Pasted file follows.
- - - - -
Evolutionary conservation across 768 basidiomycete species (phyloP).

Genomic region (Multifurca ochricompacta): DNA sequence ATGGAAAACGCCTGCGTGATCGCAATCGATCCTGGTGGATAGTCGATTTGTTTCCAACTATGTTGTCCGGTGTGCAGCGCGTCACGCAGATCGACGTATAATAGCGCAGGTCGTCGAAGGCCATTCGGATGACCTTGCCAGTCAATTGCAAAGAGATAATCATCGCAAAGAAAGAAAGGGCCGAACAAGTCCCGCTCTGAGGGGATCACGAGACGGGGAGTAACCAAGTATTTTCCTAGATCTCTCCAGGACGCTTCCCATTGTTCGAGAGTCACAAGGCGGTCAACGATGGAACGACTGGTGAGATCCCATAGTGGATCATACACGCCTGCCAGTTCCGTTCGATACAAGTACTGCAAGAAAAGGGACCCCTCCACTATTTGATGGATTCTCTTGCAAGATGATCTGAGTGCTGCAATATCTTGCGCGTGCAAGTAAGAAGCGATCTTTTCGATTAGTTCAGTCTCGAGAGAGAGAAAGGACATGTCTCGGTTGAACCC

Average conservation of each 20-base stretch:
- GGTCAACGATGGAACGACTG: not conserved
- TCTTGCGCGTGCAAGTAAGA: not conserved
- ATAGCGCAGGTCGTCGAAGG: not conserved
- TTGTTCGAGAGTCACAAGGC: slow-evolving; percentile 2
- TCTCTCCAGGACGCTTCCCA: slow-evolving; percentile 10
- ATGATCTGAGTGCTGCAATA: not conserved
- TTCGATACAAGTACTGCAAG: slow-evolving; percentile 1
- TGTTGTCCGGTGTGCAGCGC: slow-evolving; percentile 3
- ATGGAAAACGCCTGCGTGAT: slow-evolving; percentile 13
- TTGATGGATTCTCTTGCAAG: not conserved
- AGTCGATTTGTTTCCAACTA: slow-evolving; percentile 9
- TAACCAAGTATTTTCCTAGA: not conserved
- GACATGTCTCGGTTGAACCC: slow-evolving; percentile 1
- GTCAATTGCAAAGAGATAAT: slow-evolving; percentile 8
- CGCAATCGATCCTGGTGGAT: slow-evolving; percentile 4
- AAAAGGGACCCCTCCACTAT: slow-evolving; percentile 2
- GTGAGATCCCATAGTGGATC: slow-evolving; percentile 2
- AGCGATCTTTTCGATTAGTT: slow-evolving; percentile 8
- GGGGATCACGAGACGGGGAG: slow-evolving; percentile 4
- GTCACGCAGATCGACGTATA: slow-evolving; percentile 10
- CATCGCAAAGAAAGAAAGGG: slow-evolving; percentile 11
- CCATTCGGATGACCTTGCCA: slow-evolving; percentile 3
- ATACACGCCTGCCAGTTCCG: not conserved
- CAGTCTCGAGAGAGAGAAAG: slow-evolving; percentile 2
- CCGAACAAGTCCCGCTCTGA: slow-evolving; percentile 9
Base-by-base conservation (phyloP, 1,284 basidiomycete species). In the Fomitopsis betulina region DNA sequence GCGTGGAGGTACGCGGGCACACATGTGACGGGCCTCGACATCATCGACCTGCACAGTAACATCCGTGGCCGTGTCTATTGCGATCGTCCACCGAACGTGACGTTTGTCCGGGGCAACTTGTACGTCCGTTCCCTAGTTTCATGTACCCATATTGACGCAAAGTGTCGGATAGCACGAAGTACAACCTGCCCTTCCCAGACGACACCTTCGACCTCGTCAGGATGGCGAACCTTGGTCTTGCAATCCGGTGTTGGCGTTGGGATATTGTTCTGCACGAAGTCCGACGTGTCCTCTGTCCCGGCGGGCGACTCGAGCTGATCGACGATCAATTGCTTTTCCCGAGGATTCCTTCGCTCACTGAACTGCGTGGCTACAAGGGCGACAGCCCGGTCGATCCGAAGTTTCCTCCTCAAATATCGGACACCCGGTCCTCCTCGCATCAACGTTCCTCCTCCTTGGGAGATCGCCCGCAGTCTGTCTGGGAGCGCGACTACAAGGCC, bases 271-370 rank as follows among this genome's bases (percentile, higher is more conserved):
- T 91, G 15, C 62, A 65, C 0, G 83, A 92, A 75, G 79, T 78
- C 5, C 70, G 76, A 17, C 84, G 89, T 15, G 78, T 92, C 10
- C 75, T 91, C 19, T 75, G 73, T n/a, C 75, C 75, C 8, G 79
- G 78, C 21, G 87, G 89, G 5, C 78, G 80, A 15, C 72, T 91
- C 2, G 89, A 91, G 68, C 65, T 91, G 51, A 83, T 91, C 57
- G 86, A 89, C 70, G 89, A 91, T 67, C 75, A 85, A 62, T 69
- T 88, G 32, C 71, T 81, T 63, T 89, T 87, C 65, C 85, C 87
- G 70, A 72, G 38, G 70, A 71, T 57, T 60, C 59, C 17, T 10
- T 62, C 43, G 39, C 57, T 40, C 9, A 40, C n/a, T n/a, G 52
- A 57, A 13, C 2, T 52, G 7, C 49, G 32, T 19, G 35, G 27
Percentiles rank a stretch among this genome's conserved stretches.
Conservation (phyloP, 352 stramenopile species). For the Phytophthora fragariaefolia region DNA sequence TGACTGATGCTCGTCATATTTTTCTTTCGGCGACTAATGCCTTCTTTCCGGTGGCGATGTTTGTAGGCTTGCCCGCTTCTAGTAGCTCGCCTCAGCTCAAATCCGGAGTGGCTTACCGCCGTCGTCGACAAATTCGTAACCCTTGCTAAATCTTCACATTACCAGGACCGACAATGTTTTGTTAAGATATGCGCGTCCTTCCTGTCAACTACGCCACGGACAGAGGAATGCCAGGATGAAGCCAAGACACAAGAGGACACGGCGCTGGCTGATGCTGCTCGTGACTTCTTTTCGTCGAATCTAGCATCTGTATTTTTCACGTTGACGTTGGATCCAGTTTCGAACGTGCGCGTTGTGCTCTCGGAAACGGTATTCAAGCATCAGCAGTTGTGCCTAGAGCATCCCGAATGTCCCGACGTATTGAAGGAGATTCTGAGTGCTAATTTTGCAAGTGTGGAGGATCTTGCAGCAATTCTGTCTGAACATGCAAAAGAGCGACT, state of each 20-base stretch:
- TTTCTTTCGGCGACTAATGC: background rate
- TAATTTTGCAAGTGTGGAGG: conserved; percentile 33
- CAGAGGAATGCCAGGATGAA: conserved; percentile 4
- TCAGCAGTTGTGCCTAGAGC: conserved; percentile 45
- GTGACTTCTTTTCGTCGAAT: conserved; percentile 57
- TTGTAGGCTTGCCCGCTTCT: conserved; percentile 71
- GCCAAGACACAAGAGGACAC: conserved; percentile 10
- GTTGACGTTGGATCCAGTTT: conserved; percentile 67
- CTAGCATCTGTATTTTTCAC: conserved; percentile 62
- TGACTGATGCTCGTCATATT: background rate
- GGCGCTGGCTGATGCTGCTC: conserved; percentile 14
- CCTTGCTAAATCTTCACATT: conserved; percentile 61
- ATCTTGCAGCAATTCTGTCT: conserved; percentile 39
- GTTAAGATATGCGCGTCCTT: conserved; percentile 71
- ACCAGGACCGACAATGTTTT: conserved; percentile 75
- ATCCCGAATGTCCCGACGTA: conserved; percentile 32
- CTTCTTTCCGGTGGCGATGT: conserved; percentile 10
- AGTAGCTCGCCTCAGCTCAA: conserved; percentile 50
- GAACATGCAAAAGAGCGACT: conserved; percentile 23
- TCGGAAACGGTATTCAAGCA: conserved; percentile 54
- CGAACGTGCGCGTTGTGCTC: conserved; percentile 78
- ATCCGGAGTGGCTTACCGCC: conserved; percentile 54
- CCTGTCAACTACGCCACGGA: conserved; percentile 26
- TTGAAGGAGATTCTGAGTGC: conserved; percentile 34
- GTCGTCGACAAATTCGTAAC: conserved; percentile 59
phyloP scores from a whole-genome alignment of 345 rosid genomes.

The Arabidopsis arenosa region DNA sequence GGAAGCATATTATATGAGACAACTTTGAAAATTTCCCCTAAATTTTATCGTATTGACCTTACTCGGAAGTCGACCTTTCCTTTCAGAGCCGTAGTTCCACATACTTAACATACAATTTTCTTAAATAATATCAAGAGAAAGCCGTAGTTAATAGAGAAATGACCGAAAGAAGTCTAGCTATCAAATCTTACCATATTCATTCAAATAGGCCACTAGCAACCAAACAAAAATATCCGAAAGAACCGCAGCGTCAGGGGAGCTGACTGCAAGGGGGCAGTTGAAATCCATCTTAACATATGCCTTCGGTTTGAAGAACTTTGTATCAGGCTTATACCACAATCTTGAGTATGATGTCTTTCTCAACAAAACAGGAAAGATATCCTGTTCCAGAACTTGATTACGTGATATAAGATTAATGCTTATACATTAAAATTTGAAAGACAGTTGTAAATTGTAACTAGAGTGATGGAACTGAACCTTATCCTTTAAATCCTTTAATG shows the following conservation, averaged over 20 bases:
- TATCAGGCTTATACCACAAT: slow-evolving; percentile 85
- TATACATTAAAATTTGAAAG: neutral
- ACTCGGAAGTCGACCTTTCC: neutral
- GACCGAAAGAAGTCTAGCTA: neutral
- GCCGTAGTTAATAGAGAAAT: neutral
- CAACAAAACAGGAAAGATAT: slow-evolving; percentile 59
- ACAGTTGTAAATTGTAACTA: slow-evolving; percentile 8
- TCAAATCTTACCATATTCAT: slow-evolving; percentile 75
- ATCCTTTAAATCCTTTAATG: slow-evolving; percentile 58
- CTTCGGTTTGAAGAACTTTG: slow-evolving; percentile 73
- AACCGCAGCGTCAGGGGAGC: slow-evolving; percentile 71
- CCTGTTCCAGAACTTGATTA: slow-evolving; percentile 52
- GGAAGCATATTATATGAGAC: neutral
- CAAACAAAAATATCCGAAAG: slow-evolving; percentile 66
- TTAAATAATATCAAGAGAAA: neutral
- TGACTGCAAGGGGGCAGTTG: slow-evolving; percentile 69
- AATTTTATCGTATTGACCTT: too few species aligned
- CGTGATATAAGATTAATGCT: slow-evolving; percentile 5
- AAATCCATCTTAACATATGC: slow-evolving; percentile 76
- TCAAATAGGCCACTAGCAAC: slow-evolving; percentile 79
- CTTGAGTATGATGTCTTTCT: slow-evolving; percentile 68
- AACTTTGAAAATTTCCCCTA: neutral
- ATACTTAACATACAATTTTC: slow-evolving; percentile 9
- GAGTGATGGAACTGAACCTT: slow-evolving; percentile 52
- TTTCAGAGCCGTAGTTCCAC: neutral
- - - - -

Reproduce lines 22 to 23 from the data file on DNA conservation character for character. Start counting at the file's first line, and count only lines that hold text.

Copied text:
- GGGGATCACGAGACGGGGAG: slow-evolving; percentile 4
- GTCACGCAGATCGACGTATA: slow-evolving; percentile 10